For a people who have always been numerically insignificant, “the fewest of all the nations,” ha-m’at mikol ha-amim to use the words of the Torah, to have compiled such a record of achievements, and to have been on the scene of world history for so long while surviving all attempts to assimilate it and even to annihilate it, something more must be involved than the capacities of the people themselves.

The devout Jew looks upon that “something more” as a fulfillment of Divine prophecy that “through you and your descendants will all the families of the earth be blessed” (Genesis 28:14), and as a vindication of Israel’s Covenant with God: “For you are a holy people unto the Lord your God, and you did God choose to be unto Him a treasured people from among all the peoples upon the face of the earth” (Deut. 14:2). The devout Jew accepts the status with humility and thanksgiving, seeing it as a yoke and a burden as well as a distinction. He sees himself as a servant of the Lord, ready to do His bidding at all times. Serving the Lord takes many forms: spending one’s life studying Torah, faithfully observing the ritual and ethical commandments, struggling for justice and righteousness in society. The learned and observant Jew ignores none of the ways.

Whatever the believing Jew may find himself doing in fulfillment of that role, and whatever apparent “smallness” or “insignificance” his existence may appear to have, for him there is cosmic significance and purpose in doing the bidding of the Lord.

The skeptical Jew, on the other hand, who does not at all see himself as a servant of the Lord, is embarrassed by any reference to Israel’s enjoyment of Divine favor or any notion of a special national mission. Such talk even on the part of non-Jews tends to embarrass him, and he is eager to repudiate all such notions. But his attempts at repudiating the meaning of Jewish history are invariably contradicted by history itself, which does not permit Jews to become “like all the other nations,” to become merely another national entity among nations.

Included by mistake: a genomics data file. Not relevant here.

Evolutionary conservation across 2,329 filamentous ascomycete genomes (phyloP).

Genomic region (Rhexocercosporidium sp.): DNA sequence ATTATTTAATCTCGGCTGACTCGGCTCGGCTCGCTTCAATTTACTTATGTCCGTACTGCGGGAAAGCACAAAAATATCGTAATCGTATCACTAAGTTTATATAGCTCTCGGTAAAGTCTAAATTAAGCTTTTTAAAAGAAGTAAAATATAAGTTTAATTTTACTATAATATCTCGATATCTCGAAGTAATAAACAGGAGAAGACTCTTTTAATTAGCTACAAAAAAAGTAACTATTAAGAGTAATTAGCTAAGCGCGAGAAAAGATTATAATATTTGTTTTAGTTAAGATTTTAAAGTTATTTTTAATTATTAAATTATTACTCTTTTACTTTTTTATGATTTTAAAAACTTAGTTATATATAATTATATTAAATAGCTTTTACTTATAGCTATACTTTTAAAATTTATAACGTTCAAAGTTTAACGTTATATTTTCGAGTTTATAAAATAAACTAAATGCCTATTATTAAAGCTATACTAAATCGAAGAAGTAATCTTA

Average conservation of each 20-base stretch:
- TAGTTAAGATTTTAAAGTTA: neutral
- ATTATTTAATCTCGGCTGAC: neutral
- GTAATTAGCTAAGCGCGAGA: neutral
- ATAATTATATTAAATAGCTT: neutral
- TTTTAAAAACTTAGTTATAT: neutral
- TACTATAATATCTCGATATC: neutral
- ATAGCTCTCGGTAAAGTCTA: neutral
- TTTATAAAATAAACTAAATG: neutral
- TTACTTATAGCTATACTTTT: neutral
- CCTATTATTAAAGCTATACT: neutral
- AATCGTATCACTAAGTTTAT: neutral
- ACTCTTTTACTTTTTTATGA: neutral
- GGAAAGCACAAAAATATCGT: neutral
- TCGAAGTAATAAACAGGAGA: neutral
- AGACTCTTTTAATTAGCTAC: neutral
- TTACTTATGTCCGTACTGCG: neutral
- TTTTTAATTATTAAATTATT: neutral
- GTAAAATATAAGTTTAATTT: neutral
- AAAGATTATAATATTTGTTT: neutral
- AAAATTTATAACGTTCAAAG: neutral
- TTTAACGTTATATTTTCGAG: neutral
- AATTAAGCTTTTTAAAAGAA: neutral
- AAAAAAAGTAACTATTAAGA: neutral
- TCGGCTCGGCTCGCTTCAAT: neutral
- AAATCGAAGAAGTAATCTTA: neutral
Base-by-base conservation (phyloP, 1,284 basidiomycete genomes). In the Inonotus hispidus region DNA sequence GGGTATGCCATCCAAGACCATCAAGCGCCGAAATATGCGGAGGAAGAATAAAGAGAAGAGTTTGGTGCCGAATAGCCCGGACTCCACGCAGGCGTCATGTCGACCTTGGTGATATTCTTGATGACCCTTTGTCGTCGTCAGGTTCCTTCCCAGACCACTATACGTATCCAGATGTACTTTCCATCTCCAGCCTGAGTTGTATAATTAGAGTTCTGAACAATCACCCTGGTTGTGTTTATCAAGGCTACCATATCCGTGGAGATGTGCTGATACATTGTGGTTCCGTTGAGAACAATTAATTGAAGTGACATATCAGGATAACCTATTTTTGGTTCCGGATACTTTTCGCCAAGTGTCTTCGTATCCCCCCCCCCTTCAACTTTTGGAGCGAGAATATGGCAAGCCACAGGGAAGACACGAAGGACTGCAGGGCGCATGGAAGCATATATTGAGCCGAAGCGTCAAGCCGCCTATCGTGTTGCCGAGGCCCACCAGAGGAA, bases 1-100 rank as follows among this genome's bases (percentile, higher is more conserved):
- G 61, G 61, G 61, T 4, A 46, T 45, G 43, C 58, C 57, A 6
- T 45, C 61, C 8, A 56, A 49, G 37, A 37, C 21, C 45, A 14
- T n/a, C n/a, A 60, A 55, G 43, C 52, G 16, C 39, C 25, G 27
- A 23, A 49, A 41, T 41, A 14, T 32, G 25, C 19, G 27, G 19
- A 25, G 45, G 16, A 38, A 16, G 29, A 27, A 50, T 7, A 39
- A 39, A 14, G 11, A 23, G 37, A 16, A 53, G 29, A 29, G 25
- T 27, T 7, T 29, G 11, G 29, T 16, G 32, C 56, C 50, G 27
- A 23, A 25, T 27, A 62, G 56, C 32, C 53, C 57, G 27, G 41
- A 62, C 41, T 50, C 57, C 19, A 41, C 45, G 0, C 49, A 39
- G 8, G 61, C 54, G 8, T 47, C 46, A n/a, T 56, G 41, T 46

We believe that the nations and peoples of the world have their Divine purposes and their assigned roles to fulfill, too, for God is the God of all the world, not just of Jewry. And we see our divinely ordained assignment as involving a unique role, one to which history itself bears witness. It implies a special purpose in life, a reason for our existence. That purpose is not to make Jews of all the world, but to bring the peoples of the world, whatever their distinctive beliefs may be, to an acknowledgment of the sovereignty of God and to an acceptance of the basic values revealed to us by that God. It is to serve as a means by which blessing will be brought to “all the families of the earth” (Genesis 12:3).

It is this mission which underlies for Jews the coming of the day “when the world shall be perfected under the reign of the Almighty, and all mankind will call upon Thy name.” It is only in these terms, supernatural though they be, that any plausible explanation can be offered for Israel’s ability to survive against the many obstacles and threats to its very existence, and its success in penetrating the thought of most nations. It is in these terms that we discover meaning even in Israel’s historical suffering and dispersion, as in its achievements, its strengths, and its restoration to Zion.


The bond between the Jewish people and the land which came to be known as Eretz Yisrael, the land of Israel, began at the time of Abraham.

I will maintain My covenant between Me and you and your offspring to come as an everlasting covenant throughout the ages, to be God to you and to your offspring to come. I give the land you sojourn in to you and your offspring to come, all the land of Canaan, as an everlasting possession.